If you exercise and eat the same as people 30 years ago, you’re likely to have a body that is substantially heavier and fatter. So what else is at play? Answering that question is still a work in progress. An attempt to map the various influences on weight gives a much more honest and complex picture, one that is still incomplete.

Genetics, medication side effects, pollutant exposures, hormonal changes, stress, and poorer sleep patterns are all part of the answer.

Fueling disgust and shame

Unfortunately, unscientific and harmful ideas about thinness and fatness persist through continual messages from the big institutions. Governments, public health organizations, corporations, and the media routinely reinforce the message that self-discipline leads to thin bodies, that we are in a crisis of fatness and that it is up to us to keep ourselves thin no matter the unhealthy pressures put upon our bodies.

Corporations sell us unhealthy food, then run campaigns about the importance of moderation. They even lobby governments to recommend their unhealthy foods to the public.

The media is rife with judgmental and dehumanizing messages about fatness. This is true of both news and entertainment media. Consider the latest offering: Netflix’s Insatiable, a show about a girl whose body drops pounds after her jaw is wired shut, then gets revenge on her bullies. The show is something of one long fat joke.

Governments continue to allow non-nutritious foods to be sold, while supporting public health campaigns that emphasize self-discipline. Health promotions campaigns continue to use visual messages that fuel disgust, shame, and loathing of bodily fat despite evidence that such campaigns are less effective and deepen stigmatization, which worsens health.

All of these societal messages shape our emotions and thoughts about our own and other people’s bodies.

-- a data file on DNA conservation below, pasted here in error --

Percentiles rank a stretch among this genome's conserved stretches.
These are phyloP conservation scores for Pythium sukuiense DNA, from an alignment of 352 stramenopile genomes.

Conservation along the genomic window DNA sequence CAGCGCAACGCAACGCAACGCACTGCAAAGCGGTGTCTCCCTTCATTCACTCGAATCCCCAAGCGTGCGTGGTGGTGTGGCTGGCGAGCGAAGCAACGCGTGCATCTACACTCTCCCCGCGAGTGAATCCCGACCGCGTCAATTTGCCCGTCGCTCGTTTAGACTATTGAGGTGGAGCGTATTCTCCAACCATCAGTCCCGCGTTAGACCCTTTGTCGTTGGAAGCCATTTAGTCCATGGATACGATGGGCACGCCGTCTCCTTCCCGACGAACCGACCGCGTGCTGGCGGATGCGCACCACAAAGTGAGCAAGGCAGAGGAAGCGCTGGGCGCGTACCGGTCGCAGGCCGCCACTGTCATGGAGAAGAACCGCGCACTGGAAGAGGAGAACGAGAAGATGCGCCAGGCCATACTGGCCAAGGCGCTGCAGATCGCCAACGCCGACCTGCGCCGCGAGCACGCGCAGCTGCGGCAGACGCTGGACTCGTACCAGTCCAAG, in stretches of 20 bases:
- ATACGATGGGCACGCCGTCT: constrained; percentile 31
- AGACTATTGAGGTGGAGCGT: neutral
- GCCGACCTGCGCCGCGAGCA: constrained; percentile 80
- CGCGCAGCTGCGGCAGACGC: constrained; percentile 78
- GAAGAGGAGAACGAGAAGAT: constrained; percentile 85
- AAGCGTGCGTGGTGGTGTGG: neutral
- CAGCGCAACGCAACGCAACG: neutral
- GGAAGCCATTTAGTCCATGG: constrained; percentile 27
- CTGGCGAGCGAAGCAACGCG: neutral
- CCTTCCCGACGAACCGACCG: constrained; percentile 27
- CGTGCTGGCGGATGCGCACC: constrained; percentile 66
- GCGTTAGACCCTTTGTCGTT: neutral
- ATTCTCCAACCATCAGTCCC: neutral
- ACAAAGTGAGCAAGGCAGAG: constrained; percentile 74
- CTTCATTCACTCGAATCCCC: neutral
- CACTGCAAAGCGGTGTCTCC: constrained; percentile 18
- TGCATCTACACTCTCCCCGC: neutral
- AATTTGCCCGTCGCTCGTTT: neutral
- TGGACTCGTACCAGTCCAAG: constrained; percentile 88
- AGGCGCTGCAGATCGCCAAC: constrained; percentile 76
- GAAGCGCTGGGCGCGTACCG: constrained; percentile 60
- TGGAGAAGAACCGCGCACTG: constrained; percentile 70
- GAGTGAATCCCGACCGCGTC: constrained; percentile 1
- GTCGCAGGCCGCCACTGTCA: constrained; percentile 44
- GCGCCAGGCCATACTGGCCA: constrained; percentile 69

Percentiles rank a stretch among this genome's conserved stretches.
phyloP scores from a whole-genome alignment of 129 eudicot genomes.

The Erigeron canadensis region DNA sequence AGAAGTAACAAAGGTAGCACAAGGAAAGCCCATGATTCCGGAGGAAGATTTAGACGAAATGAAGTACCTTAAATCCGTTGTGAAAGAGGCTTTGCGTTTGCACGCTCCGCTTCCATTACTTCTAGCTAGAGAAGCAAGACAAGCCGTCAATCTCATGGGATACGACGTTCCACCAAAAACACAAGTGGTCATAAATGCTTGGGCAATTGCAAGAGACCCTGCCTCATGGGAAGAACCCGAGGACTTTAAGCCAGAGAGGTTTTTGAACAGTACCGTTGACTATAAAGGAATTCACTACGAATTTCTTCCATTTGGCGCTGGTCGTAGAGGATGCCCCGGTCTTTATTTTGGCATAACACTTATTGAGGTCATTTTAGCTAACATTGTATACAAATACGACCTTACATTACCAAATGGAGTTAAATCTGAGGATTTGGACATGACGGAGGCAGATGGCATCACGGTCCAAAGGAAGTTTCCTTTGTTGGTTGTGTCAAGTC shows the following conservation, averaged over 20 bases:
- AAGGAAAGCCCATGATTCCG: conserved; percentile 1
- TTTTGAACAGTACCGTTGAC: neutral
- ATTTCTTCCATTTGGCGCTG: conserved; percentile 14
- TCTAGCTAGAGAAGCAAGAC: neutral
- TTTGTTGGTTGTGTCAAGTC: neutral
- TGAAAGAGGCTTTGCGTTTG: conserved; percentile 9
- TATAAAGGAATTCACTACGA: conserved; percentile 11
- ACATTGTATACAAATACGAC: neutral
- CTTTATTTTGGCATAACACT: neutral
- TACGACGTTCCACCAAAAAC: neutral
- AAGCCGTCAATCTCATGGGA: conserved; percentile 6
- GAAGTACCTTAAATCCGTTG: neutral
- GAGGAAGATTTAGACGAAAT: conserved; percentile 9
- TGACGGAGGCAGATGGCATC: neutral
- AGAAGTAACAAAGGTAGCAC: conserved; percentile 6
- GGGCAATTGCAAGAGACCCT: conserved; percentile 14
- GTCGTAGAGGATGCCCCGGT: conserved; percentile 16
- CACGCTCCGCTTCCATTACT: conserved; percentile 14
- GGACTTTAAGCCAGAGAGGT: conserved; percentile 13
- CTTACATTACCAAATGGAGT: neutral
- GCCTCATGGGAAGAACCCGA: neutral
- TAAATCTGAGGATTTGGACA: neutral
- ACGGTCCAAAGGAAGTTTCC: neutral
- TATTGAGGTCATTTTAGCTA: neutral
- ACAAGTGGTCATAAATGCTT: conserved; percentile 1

We feel responsible for the size and shape of our bodies, despite the many influences on the styling of our lives and our bodies. We are encouraged to see our bodies and health as personal projects, and as failures unless they conform to a particular ideal.

New visions of virtuous living

What would it mean to refuse such pressures?

To some, this is a rejection of the social norms that create solidarity. People might become uncomfortable or defensive when others refuse to participate in moralistic talk about food, exercise and bodies—talk that sounds something like “I can have this piece of cake because I worked out this morning.”

But what if we resolved, for the rest of 2019, to express social solidarity while reinforcing other virtues?

We can, for example, resolve to be kinder to each other and ourselves. We can resolve to learn something new in the next three months, or to start a new volunteering gig.

We can collectively invite other visions of virtuous living together.

This article is republished from The Conversation under a Creative Commons license. Read the original article.

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